Not every child star ends up in rehab or washed up or in jail. The infamous few who have struggled have become a cliche for all young stars, but there can be life after acting.
And two of the biggest sitcom stars of the early 1990s are perfect examples of how to find a second life offscreen. The University of California at Los Angeles is just minutes from the glitz and glamour of Hollywood, but it also seems a world away. In the world of academia there, two former child stars found out just how brightly they could shine -- away from the camera lights.
In the early 1990s, Mayim Bialik was known to millions as the eponymous star of "Blossom," one of the highest-rated shows on television at the time. In many ways, Blossom was a role model for millions of kids, helping them navigate through the growing pains and pitfalls of adolescence. She became a household name, but even today, Bialik believes her success was something of a fluke.
"I was always kind of unusual-looking," Bialik said. "I wasn't the generic blond-haired, blue-eyed, McDonald's commercial kind of kid."
But it was those unusual looks that landed Bialik her first big break, playing a young version of Bette Midler in the movie "Beaches," a role that would change her life.
"It kind of exploded from there," she said. "I would not have gotten a series … if I had not been in 'Beaches.' I don't think that would've happened."
"Blossom" premiered in 1991 and ran for four years. When the series ended, Bialik was ready to try something new, and that meant college at UCLA, where her star would rise again, in a very surprising field for an actor: neuroscience.
From Stardom to Science
Bialik is now completing work for her Ph.D., choosing to write her thesis on a strange DNA disorder called Prader-Willi syndrome, which drives its victims to rant, scream, and destroy their homes in a desperate search for food.
"I really felt like, maybe I can bring something novel to it as a neuroscientist, and maybe add something to the field," Bialik said.
And if you believe that acting and science are mutually exclusive, Bialik has a theory on that too.
"I'd like to think that even as a neuroscientist, you're constantly engaging creativity in new ways … tapping into [your] more artistic side, because you're telling a story with your thesis," she said.
At 30, Bialik's own story now also includes a husband and a 1-year-old son. She still dabbles in acting and is pitching a sitcom, but she maintains that her second act in life began with science.
"I've had professors say, 'How could you give up the money? How could you give up the fame? How could you give up the prestige?'" she said. "I believe strongly in following your path and being creative in your life and listening to what your soul wants to do. … I'm really happy that I've been able to do both things, to kind of live in both worlds."
The Years After 'The Wonder Years'
Mayim Bialik isn't the only actor living a second life in the world of academia. When we last we saw Kevin Arnold and Winnie Cooper, the puppy-love couple from the hit TV series "The Wonder Years," they were heading in different directions to see what life had to offer. Like Winnie, the character she played on "The Wonder Years," Danica McKellar went in search of new opportunities.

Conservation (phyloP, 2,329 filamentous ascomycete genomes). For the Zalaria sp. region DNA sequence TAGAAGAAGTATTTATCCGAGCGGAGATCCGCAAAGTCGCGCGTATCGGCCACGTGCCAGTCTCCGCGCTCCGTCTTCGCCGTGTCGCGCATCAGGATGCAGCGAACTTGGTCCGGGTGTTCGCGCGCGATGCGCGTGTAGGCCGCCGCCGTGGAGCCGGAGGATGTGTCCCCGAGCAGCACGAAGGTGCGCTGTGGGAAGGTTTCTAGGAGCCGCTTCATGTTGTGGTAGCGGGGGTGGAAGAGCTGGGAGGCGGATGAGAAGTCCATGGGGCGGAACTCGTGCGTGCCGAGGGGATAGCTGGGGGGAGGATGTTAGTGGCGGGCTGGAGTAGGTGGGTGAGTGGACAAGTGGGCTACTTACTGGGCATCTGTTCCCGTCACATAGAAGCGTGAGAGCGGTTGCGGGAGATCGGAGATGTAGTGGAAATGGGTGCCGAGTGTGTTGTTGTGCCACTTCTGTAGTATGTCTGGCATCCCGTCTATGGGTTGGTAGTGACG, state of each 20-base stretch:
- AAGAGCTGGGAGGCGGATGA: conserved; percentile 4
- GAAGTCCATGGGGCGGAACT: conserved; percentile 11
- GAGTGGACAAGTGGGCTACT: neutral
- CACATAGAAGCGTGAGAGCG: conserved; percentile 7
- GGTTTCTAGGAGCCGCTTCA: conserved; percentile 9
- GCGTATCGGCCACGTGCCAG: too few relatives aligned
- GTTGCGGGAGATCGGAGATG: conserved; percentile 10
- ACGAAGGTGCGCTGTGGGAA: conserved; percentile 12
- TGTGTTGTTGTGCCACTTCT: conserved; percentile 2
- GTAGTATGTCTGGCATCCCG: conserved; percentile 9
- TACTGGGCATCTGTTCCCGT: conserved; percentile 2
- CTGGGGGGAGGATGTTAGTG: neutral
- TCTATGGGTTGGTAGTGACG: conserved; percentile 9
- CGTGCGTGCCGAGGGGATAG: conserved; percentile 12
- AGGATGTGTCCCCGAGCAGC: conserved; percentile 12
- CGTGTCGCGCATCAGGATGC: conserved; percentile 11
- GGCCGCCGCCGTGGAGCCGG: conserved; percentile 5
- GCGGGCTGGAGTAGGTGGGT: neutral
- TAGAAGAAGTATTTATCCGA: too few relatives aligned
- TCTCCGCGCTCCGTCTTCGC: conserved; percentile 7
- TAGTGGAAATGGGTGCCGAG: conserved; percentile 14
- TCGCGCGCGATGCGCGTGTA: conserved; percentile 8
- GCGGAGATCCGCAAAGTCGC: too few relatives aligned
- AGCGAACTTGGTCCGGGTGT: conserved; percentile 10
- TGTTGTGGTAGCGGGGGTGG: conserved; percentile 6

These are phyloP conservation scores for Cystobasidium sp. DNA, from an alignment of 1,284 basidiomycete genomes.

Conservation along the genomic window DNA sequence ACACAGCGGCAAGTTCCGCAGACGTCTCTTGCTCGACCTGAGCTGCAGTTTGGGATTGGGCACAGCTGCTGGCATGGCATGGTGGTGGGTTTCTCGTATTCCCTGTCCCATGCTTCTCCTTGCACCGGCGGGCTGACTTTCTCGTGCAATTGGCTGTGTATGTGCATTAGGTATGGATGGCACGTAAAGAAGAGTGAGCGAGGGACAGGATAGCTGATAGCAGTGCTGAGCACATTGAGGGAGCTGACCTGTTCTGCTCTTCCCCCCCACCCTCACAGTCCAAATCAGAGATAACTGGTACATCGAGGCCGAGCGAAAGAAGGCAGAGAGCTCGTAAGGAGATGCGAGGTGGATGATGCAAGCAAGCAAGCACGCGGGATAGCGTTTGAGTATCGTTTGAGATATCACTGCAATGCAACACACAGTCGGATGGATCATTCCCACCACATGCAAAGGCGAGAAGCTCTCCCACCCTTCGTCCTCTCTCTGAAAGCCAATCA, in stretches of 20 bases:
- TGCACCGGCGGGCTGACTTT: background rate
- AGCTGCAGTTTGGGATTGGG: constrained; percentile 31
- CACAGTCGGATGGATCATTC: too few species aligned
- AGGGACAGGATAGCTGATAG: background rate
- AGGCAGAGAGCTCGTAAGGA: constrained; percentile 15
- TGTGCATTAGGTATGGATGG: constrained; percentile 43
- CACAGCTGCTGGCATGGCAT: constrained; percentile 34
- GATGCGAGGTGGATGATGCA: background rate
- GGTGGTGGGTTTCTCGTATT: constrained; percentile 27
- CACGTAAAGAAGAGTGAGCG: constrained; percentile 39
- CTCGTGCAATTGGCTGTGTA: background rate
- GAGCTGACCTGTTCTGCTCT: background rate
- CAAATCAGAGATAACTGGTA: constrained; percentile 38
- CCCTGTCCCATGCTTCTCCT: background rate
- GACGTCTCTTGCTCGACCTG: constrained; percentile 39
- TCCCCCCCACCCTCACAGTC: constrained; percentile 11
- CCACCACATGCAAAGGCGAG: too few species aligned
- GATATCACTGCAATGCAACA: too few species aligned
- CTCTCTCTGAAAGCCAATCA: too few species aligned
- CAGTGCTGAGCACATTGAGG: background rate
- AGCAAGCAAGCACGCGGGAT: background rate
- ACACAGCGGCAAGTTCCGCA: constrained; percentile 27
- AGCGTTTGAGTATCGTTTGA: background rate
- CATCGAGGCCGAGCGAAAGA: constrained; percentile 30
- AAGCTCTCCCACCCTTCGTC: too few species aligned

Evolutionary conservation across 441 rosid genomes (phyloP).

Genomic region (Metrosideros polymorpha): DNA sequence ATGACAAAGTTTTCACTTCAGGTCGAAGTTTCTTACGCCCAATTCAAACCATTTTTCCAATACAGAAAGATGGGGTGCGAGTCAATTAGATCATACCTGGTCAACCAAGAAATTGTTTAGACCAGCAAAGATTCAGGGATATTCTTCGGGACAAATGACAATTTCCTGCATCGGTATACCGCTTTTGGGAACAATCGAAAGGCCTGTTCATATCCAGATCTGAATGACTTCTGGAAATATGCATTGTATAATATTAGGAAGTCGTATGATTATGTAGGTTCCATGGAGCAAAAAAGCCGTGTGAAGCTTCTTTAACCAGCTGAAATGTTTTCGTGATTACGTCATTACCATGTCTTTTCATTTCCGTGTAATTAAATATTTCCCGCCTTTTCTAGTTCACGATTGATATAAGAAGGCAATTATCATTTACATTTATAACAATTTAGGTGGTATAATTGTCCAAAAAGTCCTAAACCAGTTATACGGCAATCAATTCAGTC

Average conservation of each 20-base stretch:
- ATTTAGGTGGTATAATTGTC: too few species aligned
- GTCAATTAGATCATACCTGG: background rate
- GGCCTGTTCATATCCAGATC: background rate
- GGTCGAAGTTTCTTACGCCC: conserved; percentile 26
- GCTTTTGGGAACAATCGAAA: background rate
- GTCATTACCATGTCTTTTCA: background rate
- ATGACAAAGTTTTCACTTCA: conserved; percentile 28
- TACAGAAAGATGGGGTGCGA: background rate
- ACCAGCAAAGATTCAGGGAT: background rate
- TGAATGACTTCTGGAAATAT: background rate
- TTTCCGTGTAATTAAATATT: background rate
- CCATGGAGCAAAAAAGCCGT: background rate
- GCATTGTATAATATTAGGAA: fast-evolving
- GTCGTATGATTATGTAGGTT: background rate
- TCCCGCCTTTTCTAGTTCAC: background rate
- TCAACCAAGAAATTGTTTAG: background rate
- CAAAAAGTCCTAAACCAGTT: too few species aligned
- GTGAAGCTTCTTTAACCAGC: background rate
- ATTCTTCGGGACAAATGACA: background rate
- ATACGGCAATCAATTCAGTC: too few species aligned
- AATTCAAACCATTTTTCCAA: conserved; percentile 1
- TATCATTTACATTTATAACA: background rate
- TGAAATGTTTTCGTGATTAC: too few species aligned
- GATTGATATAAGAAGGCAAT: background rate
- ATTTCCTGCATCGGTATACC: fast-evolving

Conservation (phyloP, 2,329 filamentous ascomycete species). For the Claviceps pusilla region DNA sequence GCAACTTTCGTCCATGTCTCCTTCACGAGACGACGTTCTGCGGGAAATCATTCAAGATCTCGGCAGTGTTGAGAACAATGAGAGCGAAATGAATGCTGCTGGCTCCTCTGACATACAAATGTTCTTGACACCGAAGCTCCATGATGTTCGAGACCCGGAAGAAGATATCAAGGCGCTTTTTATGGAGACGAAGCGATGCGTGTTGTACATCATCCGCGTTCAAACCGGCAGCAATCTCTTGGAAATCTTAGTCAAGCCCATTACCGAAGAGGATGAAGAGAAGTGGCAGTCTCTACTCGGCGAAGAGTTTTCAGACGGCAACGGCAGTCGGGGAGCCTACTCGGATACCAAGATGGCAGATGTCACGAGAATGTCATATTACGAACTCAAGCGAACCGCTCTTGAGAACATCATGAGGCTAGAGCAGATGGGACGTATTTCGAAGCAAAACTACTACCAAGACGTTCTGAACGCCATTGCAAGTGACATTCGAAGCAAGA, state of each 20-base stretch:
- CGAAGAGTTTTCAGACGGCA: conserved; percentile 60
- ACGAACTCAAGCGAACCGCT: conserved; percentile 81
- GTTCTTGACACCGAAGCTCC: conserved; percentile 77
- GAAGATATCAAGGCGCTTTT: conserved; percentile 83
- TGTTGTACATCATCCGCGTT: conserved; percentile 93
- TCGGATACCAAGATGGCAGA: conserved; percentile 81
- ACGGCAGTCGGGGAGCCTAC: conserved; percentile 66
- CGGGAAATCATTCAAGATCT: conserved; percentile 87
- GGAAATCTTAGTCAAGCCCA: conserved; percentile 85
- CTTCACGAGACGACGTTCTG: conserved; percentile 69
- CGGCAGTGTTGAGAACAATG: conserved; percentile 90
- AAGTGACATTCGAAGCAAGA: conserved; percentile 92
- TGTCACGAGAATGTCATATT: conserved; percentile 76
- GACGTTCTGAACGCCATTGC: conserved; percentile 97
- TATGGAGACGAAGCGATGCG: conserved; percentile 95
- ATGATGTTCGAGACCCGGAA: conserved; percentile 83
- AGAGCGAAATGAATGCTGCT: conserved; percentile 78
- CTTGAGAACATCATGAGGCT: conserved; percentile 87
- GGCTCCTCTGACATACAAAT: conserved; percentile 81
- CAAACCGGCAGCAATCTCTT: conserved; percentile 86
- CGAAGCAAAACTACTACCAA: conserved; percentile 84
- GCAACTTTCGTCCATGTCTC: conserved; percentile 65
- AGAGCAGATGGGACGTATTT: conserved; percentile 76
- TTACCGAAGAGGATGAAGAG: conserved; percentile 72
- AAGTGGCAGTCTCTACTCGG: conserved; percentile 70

McKellar also managed to make a graceful transition from TV star to academic star at UCLA in another brainy field -- mathematics.
"It just grounded me, and made me feel good about myself for something that had nothing to do with glamour or fame," McKellar said. "And I found out I was pretty good at it."
She wasn't just good at it. McKellar was a math whiz. She helped solve a physics problem that will now forever bear her name: The Chayes-McKellar-Winn Theorem.
"Now I'm in the Journal of Physics forever and ever," said McKellar.
But even with her success in math, McKellar's love for performing was always part of the equation. So she ultimately decided against a career in academia and returned to acting in movies and television shows like "The West Wing."
And for the past five months, she's been in Dallas, writing and acting in a new mystery series for the Lifetime Movie Channel called "Inspector Mom."
"It's a combination of those two sides of the brain," McKellar said. "You need to know how people respond to situations emotionally and how the clues have to be divulged and at what point. All of that is very much problem solving. It's a puzzle. It's a math problem."
McKellar has a Web site where she helps solve problems sent to her by fans, and she's writing a book geared toward getting girls interested in math. As for living in two different worlds, McKellar enjoys the opportunity to pursue both of her passions.
"It's a real challenge to be able to reinvent yourself, to find that you're not just resting on your laurels but you're actually still a person who's alive and growing and doing things that matter," she said.